“I do not have to justify my quest for spirituality in physical terms. If you ask me to do so, it means that you understand nothing of spirituality.” ~Henryk Skolimowski
The way of nurturing and sustaining an ‘interior life’ has been present throughout human culture and society for all time. It is not something new; rather, our forgetting of its presence and importance is the new factor that has, relatively speaking, recently entered into human affairs.
Throughout the ages various wisdom teachings have operated within humanity with the aim and intention of permanently raising a person/group/community’s consciousness to a ‘finer’ – or altered – level of perception. Temporary glimpses of these ‘altered perceptions’ have fascinated humankind for millennia, stretching as far back as when our human ancestors were cave dwellers. This lineage of what we may call the visionary path has a long history: including shamanism; spiritual practices; religious ritual; and the inculcation of ecstatic states, etc, both in pre-modern as well as modern cultures. For as long as humanity has existed, it has been experiencing glimpses of other realms, and thereby attempting, through many and various means, to recapture these experiences. In some instances people have accidentally and temporarily glimpsed these states through such events as a near-death experience, tragedy, or similar ‘shock impacts.’
Similarly, there can be ‘almost random’ contact achieved with such altered states of consciousness within ordinary life. Often these contacts have been glimpsed – in a transitory way – by the use of artificial aids, such as by means of induced intoxication. Yet these glimpses are more or less temporary, though some people attempt to continue to recapture these experiences, perhaps incorrectly thinking/believing that it will lead to a permanent state. This activity, and this way of thinking, is often more destructive than good. What this frequently shows is a lack of information/knowledge on the part of the individual. This often reveals itself when a person attempts to induce such transitory experiences when they clearly lack the knowledge of how to correctly learn from and utilize its significance. Without a correct developmental function, such experiences are more likely to confuse and misdirect a person rather than induce developmental understanding in them.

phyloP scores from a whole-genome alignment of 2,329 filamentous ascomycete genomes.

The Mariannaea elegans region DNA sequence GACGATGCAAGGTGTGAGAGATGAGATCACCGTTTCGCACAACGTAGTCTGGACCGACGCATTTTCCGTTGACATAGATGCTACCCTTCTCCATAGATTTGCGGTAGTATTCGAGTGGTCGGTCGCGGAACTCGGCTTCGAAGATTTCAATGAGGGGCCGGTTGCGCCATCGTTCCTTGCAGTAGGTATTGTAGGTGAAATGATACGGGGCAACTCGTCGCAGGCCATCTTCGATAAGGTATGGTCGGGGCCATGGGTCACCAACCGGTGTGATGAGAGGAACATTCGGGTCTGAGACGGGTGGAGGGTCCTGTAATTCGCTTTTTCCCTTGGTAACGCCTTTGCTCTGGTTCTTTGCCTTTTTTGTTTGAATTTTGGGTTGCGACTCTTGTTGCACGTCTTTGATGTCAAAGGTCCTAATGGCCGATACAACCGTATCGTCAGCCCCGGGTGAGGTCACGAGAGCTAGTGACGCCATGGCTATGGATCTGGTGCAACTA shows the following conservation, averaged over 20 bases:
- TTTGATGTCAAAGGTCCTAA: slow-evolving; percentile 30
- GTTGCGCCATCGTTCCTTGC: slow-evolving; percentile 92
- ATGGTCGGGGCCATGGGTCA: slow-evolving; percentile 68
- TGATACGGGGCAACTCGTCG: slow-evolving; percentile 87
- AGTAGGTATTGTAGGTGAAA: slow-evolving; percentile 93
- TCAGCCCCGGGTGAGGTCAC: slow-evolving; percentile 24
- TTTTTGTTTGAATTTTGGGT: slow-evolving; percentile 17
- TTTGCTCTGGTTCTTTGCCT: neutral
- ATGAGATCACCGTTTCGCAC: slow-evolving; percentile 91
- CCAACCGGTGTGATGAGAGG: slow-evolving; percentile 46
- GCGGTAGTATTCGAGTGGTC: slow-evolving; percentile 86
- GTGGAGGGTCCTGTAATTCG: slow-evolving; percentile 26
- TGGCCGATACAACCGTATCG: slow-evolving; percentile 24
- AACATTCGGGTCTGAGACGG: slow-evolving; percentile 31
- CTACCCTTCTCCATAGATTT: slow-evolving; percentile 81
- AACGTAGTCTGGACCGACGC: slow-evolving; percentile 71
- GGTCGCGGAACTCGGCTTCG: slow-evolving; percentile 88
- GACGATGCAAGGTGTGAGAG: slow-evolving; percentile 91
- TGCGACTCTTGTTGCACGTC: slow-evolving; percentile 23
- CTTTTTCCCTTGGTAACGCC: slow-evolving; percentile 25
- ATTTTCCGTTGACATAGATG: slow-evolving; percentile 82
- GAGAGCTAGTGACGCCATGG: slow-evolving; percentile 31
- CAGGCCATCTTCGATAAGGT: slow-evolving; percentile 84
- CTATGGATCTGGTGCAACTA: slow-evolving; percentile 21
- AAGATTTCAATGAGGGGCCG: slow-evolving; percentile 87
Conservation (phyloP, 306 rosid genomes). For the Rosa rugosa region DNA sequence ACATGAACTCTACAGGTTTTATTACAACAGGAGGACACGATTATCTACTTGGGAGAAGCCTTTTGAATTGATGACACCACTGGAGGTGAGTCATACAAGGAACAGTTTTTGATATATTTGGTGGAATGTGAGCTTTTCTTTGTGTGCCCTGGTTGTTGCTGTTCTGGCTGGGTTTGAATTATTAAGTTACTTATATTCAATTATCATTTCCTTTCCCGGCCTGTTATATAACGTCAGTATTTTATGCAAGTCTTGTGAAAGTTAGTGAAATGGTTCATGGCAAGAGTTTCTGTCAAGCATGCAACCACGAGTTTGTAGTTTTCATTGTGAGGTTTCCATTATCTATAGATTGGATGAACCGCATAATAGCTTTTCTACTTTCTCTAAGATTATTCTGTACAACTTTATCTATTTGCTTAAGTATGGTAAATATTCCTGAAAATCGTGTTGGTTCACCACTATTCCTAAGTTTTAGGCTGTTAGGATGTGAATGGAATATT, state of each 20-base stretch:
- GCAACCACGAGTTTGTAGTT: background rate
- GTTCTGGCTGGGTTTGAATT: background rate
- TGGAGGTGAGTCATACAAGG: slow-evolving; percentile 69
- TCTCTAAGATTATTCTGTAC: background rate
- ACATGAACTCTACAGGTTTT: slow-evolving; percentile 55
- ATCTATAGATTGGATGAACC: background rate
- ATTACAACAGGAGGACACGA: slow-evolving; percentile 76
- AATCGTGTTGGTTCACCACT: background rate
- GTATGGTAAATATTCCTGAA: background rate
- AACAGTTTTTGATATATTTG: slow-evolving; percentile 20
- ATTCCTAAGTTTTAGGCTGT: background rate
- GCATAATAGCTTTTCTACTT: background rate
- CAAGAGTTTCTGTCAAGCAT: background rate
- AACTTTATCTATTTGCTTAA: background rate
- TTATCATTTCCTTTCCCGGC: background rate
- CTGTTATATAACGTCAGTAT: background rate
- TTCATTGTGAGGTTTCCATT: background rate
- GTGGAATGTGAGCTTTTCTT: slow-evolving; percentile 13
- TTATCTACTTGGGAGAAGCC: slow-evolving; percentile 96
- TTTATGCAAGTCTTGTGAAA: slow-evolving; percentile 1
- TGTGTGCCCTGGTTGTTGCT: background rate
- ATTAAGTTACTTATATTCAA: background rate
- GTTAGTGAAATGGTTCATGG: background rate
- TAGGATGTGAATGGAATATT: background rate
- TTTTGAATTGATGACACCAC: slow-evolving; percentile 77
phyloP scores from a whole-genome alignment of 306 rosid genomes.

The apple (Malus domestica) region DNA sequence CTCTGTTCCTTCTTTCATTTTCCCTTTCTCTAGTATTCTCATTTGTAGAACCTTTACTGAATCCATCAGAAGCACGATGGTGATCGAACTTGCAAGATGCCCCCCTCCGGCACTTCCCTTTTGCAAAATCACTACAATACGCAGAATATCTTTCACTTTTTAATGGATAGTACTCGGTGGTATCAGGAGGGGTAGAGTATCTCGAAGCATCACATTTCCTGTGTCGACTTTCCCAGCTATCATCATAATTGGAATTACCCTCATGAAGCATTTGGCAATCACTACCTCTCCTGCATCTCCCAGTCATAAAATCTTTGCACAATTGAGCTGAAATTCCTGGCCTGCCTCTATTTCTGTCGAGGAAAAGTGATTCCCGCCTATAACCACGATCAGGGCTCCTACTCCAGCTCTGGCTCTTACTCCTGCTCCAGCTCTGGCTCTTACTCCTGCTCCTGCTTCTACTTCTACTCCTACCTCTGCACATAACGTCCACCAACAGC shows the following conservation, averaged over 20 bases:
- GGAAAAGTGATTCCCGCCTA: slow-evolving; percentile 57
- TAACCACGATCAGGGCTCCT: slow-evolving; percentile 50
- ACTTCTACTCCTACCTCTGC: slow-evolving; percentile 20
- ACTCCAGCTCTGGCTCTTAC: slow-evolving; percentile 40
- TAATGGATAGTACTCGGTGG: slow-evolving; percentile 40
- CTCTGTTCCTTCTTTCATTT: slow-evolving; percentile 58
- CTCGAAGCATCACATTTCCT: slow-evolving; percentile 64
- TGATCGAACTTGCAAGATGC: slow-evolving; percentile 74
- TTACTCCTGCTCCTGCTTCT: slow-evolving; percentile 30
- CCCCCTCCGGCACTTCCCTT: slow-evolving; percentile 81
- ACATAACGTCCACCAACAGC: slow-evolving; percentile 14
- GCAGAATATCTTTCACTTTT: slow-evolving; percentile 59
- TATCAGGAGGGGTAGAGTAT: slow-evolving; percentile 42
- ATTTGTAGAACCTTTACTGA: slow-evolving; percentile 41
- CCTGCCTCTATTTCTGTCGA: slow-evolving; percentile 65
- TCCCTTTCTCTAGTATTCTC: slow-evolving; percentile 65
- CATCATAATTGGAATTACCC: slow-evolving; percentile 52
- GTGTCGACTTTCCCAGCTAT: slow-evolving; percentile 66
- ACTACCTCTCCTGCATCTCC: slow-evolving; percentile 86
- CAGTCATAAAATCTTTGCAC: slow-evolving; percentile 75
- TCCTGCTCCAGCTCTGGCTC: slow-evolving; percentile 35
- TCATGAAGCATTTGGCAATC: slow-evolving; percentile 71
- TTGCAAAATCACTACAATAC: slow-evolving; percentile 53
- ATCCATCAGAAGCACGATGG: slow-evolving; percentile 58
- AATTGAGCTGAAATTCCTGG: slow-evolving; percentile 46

At our basic level of awareness there is no perceptible pattern to the flow of events. We do not have access to objective reality, although there can be moments and instances when glimpses occur. The phenomenon of miracles is an example of this, when the laws of a reality outside of our own intervene/operate within our subjective reality. Likewise, many ancient tales, fables, allegories, etc, are representations of what we refer to as a ‘higher dimension’ operating within our own. Such cultural impulses help us, whether we are conscious of it or not, to re-frame our perception of our current consensus of reality and its accepted truths. What we often take to be reality is in fact only a very thin slice of a much ‘bigger picture.’
The visionary path is an inward path; as such, it requires a disciplined focus. However, modern societies not only do not cater to such practices, they often actively dissuade us from approaching them. That is, the visionary path – which is a way of gnosis (i.e., direct experience) – is not encouraged or supported. The result of this is that people in general do not see – or feel – a need for such a discipline. Modern life keeps us occupied and, more or less, satisfied with other pursuits. The visionary path of gnosis thus drops away from view – there is seemingly no need for it. Unfortunately, it is often the case that ‘shock impacts’ are required in order for us to shift our attention away from the ‘straight path’ of normal living.
It may be that modern life requires a crisis point – in its material, consumptive lifestyles – for there to arise within people the need for something else. It is in such moments of deep communal and personal reflection that an inner realization may occur: the recognition that common – that is, consensus – culture and tradition whether social, political, or religious, do not provide for sufficient meaning in our lives. This awareness of the need for a meaningful life often occurs in times when there is a noticeable deterioration in social and cultural systems. Such recognition – or re-cognition – is not yet dominant among the majority of our highly industrialized, ‘civilized’ nations. We have developed our faith, our reason, our mental pursuits; we have established industry and created marvelous technologies – yet we have failed to ‘work on ourselves,’ as they say. We have been left behind from the vale of ‘soul-making,’ to quote again the Romantic poet Keats.[i] And yet the signs have always been there for us to see.